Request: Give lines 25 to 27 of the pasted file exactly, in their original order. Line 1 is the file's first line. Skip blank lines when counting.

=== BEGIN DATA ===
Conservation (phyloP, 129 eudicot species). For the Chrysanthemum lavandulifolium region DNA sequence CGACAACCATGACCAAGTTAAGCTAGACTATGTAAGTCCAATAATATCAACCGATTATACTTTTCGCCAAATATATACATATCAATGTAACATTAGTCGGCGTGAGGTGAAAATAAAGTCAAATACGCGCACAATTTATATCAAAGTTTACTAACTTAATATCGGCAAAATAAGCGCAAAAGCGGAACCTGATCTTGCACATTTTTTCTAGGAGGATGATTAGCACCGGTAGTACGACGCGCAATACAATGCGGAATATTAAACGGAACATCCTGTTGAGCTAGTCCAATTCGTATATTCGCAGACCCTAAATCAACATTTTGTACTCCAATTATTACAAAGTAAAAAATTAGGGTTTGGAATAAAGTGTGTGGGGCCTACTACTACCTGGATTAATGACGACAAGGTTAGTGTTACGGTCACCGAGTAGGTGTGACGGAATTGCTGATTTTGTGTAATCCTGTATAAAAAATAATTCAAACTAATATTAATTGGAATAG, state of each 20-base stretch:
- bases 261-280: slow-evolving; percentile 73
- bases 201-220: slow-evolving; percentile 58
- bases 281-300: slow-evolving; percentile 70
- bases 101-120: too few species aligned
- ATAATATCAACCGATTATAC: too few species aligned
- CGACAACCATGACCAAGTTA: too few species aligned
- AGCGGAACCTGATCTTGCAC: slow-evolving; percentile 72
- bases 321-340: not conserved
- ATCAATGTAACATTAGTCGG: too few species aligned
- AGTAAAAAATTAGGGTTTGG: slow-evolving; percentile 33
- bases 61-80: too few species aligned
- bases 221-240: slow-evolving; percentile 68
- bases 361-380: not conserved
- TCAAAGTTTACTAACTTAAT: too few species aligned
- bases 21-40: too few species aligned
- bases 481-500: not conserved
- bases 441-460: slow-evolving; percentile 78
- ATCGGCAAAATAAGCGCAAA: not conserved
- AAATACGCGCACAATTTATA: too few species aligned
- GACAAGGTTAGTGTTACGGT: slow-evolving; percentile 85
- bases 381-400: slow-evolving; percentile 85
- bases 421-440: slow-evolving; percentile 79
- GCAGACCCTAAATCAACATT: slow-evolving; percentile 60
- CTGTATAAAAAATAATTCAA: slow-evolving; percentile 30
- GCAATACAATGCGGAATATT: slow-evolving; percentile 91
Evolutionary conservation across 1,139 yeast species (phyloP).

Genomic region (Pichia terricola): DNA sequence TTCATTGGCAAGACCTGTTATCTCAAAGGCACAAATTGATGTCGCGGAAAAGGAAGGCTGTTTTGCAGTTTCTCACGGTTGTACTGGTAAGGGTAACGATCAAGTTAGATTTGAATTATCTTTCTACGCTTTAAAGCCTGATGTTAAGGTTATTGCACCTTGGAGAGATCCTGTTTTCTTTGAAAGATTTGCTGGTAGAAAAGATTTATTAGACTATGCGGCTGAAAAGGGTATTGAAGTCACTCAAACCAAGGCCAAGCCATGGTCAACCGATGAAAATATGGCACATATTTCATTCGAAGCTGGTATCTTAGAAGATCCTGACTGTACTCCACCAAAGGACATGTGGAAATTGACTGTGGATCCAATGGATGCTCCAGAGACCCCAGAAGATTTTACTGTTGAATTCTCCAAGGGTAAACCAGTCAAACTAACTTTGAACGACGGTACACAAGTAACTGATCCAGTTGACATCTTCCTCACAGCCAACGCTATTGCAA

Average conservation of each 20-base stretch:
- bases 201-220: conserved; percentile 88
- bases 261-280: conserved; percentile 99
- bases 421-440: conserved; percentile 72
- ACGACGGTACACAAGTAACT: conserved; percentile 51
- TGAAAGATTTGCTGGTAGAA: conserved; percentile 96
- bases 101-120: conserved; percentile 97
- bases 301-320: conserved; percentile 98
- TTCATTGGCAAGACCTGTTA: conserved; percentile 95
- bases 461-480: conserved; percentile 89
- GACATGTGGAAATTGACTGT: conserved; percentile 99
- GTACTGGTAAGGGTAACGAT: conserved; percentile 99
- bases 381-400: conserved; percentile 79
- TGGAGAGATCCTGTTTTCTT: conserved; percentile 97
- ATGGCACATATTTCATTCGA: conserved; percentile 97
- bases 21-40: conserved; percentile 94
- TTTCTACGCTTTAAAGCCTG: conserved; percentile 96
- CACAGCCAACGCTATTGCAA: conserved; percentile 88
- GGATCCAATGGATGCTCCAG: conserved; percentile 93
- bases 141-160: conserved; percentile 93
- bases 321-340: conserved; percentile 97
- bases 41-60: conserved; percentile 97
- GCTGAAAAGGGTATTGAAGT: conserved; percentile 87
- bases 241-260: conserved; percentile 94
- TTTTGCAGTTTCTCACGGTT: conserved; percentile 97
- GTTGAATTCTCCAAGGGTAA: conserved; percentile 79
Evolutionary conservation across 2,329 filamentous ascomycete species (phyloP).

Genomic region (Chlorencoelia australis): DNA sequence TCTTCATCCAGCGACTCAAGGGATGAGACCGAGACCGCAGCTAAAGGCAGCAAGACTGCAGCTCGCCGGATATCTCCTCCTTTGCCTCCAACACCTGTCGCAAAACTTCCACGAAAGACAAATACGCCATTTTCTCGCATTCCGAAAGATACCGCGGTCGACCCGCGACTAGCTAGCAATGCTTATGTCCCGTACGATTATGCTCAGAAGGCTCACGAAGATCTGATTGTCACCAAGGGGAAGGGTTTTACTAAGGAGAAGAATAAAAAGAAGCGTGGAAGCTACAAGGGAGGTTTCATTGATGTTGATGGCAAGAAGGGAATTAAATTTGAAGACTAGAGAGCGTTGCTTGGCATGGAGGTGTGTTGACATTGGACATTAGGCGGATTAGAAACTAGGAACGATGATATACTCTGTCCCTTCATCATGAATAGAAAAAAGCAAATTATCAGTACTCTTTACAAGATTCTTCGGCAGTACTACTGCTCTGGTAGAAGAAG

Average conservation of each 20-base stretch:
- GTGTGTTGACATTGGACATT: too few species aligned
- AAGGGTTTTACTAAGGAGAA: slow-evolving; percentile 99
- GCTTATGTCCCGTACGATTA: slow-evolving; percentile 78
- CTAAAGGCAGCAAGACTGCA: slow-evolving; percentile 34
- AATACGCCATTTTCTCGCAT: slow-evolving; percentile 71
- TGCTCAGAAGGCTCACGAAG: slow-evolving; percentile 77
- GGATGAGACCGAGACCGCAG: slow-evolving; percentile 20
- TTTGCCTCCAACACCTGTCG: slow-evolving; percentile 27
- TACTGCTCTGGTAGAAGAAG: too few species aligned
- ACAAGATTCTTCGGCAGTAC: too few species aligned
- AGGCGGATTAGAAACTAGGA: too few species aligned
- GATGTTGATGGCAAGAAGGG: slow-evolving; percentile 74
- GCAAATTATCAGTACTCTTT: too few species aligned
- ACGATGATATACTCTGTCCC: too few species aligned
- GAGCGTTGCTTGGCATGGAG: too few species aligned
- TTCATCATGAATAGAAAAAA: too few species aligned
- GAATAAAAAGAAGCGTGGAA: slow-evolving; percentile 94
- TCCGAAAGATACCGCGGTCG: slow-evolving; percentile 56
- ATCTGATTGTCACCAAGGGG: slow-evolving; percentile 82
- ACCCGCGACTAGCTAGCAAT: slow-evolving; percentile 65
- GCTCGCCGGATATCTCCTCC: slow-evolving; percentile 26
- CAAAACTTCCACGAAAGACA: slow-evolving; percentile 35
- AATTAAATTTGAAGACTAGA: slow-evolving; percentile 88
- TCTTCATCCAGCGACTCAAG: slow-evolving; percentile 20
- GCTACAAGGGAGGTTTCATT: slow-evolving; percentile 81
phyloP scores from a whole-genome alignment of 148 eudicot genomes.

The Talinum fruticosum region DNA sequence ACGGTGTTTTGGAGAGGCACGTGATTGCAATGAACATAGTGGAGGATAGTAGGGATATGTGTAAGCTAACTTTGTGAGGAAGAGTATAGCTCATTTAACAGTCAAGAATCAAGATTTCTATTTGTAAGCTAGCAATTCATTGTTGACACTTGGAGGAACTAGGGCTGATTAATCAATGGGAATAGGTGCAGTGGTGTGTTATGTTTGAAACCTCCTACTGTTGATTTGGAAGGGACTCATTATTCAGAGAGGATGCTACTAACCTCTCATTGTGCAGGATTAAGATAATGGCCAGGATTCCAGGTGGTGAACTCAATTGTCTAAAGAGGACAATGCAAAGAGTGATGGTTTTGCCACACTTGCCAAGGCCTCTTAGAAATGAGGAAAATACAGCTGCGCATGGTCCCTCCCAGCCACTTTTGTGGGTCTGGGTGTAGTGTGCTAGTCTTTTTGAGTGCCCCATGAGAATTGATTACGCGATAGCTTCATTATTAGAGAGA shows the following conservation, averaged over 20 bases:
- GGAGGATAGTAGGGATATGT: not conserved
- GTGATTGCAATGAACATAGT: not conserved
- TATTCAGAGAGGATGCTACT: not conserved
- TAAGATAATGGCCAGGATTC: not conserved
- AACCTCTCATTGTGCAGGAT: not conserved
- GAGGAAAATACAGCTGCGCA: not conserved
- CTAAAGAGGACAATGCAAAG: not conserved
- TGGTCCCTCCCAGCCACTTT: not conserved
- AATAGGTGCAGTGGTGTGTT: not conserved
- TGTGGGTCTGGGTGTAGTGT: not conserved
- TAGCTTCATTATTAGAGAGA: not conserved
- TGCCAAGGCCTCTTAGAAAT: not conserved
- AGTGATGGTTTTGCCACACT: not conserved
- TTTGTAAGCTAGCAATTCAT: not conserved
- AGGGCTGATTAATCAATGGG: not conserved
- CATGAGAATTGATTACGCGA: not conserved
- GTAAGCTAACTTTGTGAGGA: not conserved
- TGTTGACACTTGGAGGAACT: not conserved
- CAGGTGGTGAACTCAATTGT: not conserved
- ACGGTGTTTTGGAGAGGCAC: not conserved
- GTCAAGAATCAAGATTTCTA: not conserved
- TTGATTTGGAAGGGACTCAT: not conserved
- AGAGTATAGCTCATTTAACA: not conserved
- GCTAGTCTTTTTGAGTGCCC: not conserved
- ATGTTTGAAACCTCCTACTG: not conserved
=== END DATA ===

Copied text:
- CTGTATAAAAAATAATTCAA: slow-evolving; percentile 30
- GCAATACAATGCGGAATATT: slow-evolving; percentile 91
Evolutionary conservation across 1,139 yeast species (phyloP).